Chemical Engineering Research & Design, Vol.147, 493-509, 2019
Experimental and numerical investigation on mixing of dilute oil in water dispersions in a stirred tank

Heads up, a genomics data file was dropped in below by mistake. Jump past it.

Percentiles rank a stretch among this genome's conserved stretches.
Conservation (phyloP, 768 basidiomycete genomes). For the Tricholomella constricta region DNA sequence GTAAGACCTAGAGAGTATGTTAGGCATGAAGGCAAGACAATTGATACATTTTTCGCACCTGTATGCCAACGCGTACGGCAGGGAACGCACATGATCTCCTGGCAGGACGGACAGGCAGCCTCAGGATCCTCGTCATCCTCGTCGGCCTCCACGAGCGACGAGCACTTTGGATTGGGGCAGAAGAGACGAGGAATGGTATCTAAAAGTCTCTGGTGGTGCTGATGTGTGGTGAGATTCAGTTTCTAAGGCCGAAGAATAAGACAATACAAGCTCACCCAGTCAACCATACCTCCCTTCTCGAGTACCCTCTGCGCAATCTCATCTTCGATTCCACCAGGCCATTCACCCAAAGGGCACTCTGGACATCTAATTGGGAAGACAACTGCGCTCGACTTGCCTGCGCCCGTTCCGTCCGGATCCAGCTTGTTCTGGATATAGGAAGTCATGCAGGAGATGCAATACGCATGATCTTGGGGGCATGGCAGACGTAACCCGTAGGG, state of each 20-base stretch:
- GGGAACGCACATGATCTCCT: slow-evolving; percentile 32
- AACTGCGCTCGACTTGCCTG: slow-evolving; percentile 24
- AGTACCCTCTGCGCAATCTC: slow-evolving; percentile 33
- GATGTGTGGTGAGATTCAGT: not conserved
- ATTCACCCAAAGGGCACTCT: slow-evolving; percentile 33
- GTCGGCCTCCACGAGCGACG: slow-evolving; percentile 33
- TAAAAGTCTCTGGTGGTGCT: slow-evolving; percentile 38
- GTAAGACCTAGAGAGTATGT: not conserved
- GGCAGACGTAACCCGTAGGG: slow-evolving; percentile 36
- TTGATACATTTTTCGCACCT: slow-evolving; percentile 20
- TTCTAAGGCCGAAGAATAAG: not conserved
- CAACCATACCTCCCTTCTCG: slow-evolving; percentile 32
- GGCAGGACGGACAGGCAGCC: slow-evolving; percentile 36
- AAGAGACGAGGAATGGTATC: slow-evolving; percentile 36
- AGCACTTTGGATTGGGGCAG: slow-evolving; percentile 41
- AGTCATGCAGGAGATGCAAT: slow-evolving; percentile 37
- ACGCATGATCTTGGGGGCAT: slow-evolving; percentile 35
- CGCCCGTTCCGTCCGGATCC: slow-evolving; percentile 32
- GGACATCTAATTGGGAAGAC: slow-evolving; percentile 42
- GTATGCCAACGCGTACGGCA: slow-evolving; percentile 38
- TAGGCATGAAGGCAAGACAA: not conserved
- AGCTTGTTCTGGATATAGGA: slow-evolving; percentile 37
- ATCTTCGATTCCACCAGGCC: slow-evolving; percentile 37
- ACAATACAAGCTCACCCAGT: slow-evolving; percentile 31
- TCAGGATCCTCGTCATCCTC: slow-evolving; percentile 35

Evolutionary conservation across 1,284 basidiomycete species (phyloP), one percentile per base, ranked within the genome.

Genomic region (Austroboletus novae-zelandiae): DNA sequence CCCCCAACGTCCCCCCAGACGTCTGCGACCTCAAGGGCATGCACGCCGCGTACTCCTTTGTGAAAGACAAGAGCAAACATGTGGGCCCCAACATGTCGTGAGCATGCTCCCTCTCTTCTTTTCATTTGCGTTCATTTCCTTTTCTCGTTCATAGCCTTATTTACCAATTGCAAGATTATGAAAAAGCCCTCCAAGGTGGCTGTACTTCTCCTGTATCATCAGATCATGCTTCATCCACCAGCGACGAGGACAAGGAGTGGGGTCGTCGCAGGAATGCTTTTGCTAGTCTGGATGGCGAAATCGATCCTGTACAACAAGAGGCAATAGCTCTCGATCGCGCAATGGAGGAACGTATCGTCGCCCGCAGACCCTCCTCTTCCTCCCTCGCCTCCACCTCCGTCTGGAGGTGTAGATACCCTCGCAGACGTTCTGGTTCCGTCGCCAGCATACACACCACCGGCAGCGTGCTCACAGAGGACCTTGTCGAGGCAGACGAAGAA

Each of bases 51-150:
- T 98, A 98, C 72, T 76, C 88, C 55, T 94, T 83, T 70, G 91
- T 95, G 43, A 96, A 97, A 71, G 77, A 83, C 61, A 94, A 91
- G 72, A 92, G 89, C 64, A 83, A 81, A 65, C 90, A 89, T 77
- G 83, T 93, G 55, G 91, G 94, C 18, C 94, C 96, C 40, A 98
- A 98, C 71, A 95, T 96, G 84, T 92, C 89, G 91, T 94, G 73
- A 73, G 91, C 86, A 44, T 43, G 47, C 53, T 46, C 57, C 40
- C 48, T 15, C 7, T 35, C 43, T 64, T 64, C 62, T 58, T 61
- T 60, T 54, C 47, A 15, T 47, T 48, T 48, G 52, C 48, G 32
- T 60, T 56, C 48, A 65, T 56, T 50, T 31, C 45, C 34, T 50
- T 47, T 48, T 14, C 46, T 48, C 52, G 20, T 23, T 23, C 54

Stirred tanks are commonly employed for liquid-liquid dispersion processes in many industries. This study investigated the effects of agitation speed, and oil type and volume fraction on the hydrodynamic characteristics and chord length distribution (CLD) of dilute oil in water dispersions in a stirred tank. Electrical resistance tomography (ERT) and a focused beam reflectance measurement (FBRM) instrument were used to assess the liquid-liquid flow and to measure droplet size inside the tank, respectively. We also simulated flow field via computational fluid dynamic and modeled droplet size distribution in a stirred tank by population balance modeling. An increase in agitation speed was found to decrease the mean and Sauter mean diameter while improving the homogeneity of the system. Wider distributions were observed at higher oil volume fractions, without a significant change in droplet size. Increasing the viscosity of the oil phase resulted in poor mixing, with a gradual shift towards smaller droplets. The effect of the dispersion process on droplet shape and deformation rate were also investigated using CLD results. Further shape analysis was performed using Python coding. Our results show that the shape of the droplets changed from sphere to spheroid with an increase in agitation speed. An increase in droplet deformation rate was also observed with an increase in the oil phase viscosity and a decrease in the interfacial tension between the two immiscible liquids. (C) 2019 Published by Elsevier B.V. on behalf of Institution of Chemical Engineers.